Re: [beacon] no limits, no retry, no batching, post only

On 3 December 2013 03:38, Arvind Jain <> wrote:

> I uploaded a new version of the draft here to address some of the feedback
> so far on the thread at at TPAC:
> It is still its own draft. We can decide on the behavior here and then
> decide whether it fits into XHR or not.
The new draft includes a note:
> This method does not provide any information whether the data transfer
has succeeded or not, as the data transfer may occur after the page has
unloaded. To be still an effective mechanism for developers, the User Agent
should make the best effort to transmit the data including making multiple
attempts to transmit the data in presence of transient network or server
errors, even though it uses POST to transmit the data.

This is clearly a step in the right direction (the previous draft didn't
even acknowledge that network errors may occur).  However, I think the term
"best effort" is too vague.  If some User Agents' best effort is better
than other User Agents, then analytics data is going to be skewed towards

> On Mon, Dec 2, 2013 at 11:25 AM, Ilya Grigorik <>wrote:
>> On Wed, Nov 27, 2013 at 9:40 AM, Yoav Weiss <> wrote:
>>>>  One of the features previously discussed regarding the beacon API is
>>>> the ability to be "radio friendly", and send the beacon only at the next
>>>> time that the radio wakes up on mobile connections. Is this capability off
>>>> the table for the beacon API?
>>>  That capability can also be beneficial for radio-friendly data
>>>> syncing, where "detach" makes no sense, so I'm not sure if it should be as
>>>> part of the beacon spec, or as a separate one. OTOH, it can also be an
>>>> attribute on XHR, defaulting to false.
>> Right, I think that's an important observation. Having the request (a)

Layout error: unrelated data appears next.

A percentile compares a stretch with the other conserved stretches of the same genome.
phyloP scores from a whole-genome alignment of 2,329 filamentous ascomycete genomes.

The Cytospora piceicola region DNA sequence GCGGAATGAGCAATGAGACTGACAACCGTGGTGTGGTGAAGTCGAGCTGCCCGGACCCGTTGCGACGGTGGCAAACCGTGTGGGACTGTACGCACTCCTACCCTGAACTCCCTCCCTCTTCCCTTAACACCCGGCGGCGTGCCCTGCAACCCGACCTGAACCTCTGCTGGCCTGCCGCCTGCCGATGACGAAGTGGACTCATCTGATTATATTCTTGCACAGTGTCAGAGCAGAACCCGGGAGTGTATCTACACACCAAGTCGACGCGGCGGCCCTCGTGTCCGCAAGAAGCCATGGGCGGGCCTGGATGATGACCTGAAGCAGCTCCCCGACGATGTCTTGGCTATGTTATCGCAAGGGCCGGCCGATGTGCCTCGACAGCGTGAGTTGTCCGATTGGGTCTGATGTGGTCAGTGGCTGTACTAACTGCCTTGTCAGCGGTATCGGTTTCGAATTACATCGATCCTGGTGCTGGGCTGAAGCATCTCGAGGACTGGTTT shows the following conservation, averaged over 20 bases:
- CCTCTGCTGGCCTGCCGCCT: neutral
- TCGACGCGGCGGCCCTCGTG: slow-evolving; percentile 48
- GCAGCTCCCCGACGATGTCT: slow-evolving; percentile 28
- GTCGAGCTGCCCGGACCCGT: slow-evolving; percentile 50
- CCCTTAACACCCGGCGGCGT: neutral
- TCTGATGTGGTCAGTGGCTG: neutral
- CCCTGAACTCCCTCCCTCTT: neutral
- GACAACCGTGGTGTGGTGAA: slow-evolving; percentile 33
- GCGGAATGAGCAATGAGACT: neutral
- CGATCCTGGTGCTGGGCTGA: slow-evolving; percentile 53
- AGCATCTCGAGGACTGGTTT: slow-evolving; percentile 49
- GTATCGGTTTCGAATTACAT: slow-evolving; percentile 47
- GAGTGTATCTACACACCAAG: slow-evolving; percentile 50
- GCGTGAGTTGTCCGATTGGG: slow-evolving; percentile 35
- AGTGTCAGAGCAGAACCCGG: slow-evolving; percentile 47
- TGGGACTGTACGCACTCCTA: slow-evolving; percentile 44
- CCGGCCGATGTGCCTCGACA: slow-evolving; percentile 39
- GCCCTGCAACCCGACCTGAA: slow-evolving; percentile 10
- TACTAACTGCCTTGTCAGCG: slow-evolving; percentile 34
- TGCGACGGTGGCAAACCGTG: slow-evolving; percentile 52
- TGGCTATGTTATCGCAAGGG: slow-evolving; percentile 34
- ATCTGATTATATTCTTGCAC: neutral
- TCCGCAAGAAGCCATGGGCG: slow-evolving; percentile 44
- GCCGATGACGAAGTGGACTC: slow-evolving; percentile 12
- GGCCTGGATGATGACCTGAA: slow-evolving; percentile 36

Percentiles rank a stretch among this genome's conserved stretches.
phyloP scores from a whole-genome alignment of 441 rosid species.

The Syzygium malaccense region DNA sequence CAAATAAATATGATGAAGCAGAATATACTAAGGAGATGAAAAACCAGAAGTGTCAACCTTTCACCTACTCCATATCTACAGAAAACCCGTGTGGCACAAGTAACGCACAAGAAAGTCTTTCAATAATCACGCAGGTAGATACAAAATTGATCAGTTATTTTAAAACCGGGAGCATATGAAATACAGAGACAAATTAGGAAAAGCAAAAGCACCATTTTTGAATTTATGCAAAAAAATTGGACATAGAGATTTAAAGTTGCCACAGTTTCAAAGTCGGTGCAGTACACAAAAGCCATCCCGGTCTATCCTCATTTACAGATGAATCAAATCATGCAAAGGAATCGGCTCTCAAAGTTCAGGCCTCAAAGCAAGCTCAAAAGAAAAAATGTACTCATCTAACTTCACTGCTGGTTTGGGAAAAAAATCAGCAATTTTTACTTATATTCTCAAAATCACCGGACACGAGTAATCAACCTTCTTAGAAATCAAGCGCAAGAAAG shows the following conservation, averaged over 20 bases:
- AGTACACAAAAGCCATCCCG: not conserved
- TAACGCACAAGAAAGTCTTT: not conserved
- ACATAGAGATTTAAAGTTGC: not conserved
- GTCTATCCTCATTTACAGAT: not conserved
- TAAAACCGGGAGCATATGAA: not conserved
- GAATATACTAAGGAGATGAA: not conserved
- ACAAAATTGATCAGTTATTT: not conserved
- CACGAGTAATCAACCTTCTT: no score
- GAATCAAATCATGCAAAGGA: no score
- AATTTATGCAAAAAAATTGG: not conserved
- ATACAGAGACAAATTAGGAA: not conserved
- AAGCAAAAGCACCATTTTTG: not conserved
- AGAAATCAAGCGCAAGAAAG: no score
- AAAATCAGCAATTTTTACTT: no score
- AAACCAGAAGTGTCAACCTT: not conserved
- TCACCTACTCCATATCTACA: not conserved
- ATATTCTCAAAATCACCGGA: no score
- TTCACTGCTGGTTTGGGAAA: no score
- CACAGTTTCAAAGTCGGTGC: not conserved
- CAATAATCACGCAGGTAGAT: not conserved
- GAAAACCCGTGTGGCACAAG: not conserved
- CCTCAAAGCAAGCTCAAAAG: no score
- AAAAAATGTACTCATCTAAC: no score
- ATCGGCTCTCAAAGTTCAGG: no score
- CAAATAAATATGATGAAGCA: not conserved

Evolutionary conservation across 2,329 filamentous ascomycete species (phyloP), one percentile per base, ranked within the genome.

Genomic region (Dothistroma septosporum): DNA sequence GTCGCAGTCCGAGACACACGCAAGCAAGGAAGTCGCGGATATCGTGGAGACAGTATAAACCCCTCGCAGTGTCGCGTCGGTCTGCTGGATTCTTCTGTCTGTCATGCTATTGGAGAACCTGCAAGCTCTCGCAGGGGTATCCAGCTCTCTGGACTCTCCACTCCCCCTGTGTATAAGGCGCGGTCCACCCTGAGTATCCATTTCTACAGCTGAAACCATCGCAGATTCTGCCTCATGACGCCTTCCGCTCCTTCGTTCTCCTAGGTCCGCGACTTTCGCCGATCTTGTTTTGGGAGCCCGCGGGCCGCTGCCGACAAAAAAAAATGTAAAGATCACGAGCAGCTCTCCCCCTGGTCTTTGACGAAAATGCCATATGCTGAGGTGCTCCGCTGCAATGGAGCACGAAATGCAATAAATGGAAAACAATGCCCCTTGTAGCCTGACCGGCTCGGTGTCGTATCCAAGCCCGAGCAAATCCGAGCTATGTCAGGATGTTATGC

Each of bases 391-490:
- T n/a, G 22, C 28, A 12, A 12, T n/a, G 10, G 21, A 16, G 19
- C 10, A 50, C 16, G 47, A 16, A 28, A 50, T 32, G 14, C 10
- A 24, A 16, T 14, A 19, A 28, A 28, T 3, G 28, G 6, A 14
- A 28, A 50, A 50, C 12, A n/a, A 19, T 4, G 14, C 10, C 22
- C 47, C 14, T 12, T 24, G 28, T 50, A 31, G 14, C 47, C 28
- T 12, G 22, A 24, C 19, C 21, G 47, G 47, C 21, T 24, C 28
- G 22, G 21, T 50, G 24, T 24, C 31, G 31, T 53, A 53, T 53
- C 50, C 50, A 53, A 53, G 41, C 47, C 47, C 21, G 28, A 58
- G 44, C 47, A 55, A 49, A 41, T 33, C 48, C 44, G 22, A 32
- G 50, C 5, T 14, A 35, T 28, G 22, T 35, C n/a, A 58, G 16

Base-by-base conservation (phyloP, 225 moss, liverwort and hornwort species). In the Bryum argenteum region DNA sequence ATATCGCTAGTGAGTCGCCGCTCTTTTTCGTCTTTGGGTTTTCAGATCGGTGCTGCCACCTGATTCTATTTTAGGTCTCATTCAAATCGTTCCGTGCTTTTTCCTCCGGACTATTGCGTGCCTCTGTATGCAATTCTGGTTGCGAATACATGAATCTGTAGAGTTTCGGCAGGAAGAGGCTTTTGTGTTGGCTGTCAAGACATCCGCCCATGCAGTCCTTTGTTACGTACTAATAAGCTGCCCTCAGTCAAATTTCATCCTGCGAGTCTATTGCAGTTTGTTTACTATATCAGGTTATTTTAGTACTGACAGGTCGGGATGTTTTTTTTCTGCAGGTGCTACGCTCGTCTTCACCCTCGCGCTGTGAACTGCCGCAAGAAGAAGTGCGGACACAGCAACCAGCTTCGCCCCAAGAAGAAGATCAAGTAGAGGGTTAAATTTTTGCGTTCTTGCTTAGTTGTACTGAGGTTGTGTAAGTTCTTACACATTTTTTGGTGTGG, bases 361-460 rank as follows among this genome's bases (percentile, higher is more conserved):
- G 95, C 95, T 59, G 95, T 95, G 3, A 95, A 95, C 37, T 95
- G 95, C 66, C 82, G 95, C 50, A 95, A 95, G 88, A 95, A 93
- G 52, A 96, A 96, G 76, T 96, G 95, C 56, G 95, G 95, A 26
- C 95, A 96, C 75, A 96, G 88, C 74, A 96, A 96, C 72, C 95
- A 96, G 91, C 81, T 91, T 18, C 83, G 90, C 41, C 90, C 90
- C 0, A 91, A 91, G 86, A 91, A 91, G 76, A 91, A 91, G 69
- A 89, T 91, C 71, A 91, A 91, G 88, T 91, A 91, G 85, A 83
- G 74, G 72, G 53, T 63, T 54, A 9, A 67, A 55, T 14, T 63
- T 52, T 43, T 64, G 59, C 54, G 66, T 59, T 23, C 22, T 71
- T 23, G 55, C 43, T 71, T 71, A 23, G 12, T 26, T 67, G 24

>> stay alive beyond page onunload, and (b) be delayed / aggregated / batched
>> are independent requirements, and arguably shouldn't be be coupled
>> together. As such, having two separate XHR flags would certainly make sense.
>> That said, before we go too far down this path, I think we should first
>> clarify whether there is agreement on dropping size and number of requests
>> restrictions. I share Jonas's concern over large uploads interfering
>> with/after page onunload.. That said, if someone wants/needs to do that,
>> they'll probably still do it, except they'll invoke a sync XHR (or similar
>> hack) and block onunload, just as they do today...
>> Speaking for myself, and despite the fact that I was advocating for these
>> limits earlier, the more I think about the XHR flag, the more I like it:
>> it's simple, intuitive, and it is useful beyond just beacons. For example:
>> I hit send in my online mail application and then immediately close the tab
>> - did the send notification make it to the server? No idea... as there is a
>> race condition. But if we allow the XHR to be marked as "detached", then
>> this case is easily addressed.
>> On Wed, Nov 27, 2013 at 6:26 AM, John Mellor <> wrote:
>> What exactly does "no retry" mean? Detachable XHRs have the potential to
>>> enable powerful use cases like composing an email offline, and having it
>>> sent in the background next time the device goes online.
>>> Does that require retries? Or even with no retry, would the UA at least
>>> wait until the network connection was working (and not behind a captive
>>> portal) before trying to send the detached XHR?
>> FWIW, I think this is beyond beacon / detach. What we're talking about
>> here is allowing the request to persist beyond onunload, not buffering
>> requests while offline... To address offline you should use SW /
>> navigator.onLine to detect your state and adapt accordingly - i.e. if you
>> make a "detached" XHR request while offline, it'll just fail like any other
>> XHR (modulo SW logic).

Luke Blaney
Labs developer, FT Labs [ | 0870 085 2038 | @ftlabs]


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Received on Tuesday, 3 December 2013 11:35:36 UTC